Kevin Durant just keeps on finding ways to outdo himself.
One night it’s a triple-double.
The next it’s a game-winner.
It’s been that type of month for the Thunder star, and each performance leaves you wondering what on earth he’ll do next.
Durant scored 13 of his game-high 41 points in the fourth quarter Monday night and nailed the game-winning shot with 1.5 seconds remaining to lift the Thunder to a comeback 111-109 win over Atlanta inside Chesapeake Energy Arena.
It was the Thunder’s eighth straight win.
It was Durant’s fifth 40-point game this month and extended his streak of 30-plus point games to 11.
“There are very few people in the world who have the ability to do what he’s doing,” said Thunder forward Nick Collison. “He’s playing great, the best I’ve ever seen him play.”
This time, the Thunder needed every drop of Durant’s magic to overcome a shorthanded but upset-minded Hawks squad.
Atlanta came to town missing its two best players, center Al Horford, who is out for the season with a torn pectoral muscle, and point guard Jeff Teague, who missed his second straight game with a sprained ankle.
Still, the Hawks gave the Thunder all it could handle, coming out hot from 3-point range, hitting eight of their first 11 from that distance and nearly maintaining that blistering pace throughout against a lethargic Thunder defense.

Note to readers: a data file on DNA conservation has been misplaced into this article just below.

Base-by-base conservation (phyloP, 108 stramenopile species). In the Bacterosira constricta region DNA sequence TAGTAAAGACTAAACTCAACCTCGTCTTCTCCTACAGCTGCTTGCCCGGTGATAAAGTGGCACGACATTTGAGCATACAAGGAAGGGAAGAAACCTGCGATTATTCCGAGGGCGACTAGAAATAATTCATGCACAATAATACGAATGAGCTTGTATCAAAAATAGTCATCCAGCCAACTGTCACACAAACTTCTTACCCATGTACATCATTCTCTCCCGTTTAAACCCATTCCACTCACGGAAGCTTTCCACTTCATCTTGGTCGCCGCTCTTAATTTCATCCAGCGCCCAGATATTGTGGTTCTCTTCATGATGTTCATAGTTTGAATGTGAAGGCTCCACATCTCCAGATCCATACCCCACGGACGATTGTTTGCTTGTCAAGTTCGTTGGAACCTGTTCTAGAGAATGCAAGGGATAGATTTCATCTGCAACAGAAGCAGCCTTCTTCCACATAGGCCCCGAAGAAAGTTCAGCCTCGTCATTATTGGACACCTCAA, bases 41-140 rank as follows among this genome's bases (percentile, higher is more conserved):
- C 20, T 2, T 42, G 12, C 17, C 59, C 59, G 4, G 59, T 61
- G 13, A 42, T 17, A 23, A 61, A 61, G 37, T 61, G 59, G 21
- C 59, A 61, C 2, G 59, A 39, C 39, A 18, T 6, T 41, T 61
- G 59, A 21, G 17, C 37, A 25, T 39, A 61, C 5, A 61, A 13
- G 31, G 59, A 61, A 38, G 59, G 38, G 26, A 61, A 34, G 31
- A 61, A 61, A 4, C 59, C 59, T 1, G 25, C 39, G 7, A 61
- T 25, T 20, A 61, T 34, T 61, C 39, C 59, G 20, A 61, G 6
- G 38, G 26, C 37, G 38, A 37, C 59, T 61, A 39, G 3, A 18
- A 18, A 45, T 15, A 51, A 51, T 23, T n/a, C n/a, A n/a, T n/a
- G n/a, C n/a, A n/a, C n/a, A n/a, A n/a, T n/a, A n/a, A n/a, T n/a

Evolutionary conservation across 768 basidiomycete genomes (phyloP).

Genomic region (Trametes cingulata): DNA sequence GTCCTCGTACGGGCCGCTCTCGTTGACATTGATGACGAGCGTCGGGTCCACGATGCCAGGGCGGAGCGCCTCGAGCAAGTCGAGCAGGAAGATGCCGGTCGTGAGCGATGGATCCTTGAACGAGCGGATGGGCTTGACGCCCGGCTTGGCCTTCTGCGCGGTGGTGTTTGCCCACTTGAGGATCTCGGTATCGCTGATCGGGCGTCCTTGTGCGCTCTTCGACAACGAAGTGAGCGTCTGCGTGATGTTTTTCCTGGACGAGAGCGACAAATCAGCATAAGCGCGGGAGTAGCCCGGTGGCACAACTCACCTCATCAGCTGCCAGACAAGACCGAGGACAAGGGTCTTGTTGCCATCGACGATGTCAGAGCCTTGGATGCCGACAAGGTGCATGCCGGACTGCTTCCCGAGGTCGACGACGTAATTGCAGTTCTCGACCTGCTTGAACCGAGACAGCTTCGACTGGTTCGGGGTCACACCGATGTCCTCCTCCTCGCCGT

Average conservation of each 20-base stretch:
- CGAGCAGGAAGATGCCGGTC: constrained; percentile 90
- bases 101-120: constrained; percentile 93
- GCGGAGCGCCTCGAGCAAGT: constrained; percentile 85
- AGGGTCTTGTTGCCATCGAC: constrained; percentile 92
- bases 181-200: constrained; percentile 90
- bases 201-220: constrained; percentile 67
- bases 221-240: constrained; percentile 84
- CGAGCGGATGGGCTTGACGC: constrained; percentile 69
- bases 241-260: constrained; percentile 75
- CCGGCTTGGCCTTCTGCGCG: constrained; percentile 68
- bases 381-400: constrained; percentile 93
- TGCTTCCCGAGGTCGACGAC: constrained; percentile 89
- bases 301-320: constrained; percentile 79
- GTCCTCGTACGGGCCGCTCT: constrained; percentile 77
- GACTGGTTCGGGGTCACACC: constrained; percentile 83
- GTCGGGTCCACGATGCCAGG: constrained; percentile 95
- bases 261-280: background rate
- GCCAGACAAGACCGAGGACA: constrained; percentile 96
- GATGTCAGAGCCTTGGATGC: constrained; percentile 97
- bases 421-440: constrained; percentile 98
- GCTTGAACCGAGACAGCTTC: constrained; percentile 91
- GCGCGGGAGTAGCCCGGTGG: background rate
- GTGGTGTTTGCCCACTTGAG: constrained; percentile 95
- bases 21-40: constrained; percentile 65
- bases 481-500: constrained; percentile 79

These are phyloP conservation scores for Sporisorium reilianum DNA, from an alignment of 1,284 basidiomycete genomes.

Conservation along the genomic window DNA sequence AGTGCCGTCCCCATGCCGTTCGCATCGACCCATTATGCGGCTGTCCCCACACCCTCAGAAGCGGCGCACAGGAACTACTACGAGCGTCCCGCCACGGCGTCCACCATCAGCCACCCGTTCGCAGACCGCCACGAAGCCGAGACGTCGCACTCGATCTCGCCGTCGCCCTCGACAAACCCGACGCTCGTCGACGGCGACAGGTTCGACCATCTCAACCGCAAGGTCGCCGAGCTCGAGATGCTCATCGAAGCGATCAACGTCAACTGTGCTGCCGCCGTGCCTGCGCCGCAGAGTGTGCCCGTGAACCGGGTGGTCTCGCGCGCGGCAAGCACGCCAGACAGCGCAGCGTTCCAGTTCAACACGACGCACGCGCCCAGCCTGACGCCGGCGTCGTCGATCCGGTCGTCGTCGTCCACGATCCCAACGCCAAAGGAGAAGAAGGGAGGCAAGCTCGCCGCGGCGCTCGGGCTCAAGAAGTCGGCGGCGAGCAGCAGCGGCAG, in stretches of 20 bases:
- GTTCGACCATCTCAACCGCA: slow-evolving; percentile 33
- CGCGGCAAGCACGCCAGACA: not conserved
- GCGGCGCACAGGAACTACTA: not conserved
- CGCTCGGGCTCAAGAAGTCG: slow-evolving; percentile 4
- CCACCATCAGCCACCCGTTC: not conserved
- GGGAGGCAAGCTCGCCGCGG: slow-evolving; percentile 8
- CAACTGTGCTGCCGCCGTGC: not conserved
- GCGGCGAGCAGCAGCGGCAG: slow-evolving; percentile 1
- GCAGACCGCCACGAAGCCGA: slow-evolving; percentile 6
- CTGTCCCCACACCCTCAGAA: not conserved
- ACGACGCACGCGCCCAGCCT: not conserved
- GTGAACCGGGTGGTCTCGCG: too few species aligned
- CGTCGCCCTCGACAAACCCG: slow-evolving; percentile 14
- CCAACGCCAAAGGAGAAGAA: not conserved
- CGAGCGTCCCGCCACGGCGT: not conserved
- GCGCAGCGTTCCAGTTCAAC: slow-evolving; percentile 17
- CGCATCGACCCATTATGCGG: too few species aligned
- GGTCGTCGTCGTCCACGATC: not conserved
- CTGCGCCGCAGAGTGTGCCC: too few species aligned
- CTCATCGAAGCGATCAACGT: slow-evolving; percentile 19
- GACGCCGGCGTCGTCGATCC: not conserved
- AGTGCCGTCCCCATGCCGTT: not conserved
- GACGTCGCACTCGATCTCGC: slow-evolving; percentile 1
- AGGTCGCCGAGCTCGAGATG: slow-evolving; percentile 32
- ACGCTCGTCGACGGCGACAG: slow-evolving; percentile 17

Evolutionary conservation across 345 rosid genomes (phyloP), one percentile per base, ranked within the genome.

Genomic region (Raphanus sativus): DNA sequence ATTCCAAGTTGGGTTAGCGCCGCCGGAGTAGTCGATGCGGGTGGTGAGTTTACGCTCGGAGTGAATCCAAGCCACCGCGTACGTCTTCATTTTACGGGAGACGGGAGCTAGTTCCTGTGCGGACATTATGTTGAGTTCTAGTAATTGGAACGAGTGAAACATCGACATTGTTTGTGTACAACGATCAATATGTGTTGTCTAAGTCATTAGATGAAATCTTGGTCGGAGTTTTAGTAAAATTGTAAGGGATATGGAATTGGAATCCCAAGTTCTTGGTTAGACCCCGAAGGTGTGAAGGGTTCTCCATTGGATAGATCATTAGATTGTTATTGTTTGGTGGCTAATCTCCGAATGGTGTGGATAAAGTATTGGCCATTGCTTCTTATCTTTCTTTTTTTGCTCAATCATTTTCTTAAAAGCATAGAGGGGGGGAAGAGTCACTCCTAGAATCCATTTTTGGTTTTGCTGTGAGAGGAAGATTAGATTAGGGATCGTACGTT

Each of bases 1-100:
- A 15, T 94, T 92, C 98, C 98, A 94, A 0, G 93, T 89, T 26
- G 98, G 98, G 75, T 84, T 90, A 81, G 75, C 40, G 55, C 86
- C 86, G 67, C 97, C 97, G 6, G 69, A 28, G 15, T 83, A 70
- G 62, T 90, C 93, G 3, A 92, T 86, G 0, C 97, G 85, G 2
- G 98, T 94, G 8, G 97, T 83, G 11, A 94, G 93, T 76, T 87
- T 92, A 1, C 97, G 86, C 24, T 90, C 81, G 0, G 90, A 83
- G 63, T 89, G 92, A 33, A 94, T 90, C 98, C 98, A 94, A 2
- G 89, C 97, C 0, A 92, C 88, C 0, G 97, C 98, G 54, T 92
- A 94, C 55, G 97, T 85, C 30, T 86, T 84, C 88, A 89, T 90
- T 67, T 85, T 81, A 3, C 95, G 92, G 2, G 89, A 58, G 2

Thanks to the Thunder’s inability to get stops, the Hawks surprisingly held the led for all but one minute, 24 seconds.
“The first 31/2 quarters, we did not have the defensive intensity to consistently give ourselves a chance to get a stop,” said Thunder coach Scott Brooks.
Atlanta owned the lead from 3-2 until Durant hit a pull-up jumper over DeMarre Carroll with 25.5 seconds remaining.
After Hawks forward Paul Millsap scored a driving layup three seconds later, Durant delivered with his deadliest bucket this season.
With the shot clock off, Durant retrieved the ball from Reggie Jackson just before the halfcourt marker with seven seconds remaining. Atlanta immediately sent forward Mike Scott as a secondary defender to help Carroll. But Durant saw it coming, darted right and drove toward the paint, where he was met by a third defender, Hawks forward Kyle Korver.
Undeterred, Durant pulled up, rocked back and splashed in a 12-footer that sent the home fans into frenzy.
“Coincidentally, we talked about that this morning in our shootaround,” Brooks said. “When we get the last shot of a game, teams are going to try to take the ball out of KD’s hands. And then we have to be prepared. But I thought we were ready for that to happen. KD did a great job of beating that and putting his shoulder down and going right with his pull-up. So it was a great shot.”
Durant scored the Thunder’s final seven points, and the clutch bucket that punctuated his performance simply was the result of a red-hot player slicing up similar defensive schemes that he’s seen in three of the past four games.
“This is the third team we played that’s been under that San Antonio umbrella,” Durant explained of the Spurs, Sixers and Hawks. “They did the same thing, whether it’s the first (quarter), end of the first or end of the second. They brought that double. And they were bold enough to do it in the fourth quarter.”
Durant’s mentality at that moment: just be aggressive.
“I was going to pass it,” he said. “But then I seen I was in my spot and I just had to pull up.”
And why not?
It’s been his month, and that was his moment.
“He’s just a special talent,” said Korver. “With his length, he’s able to just rise up and get his shot whenever he wants. He’s on a roll.”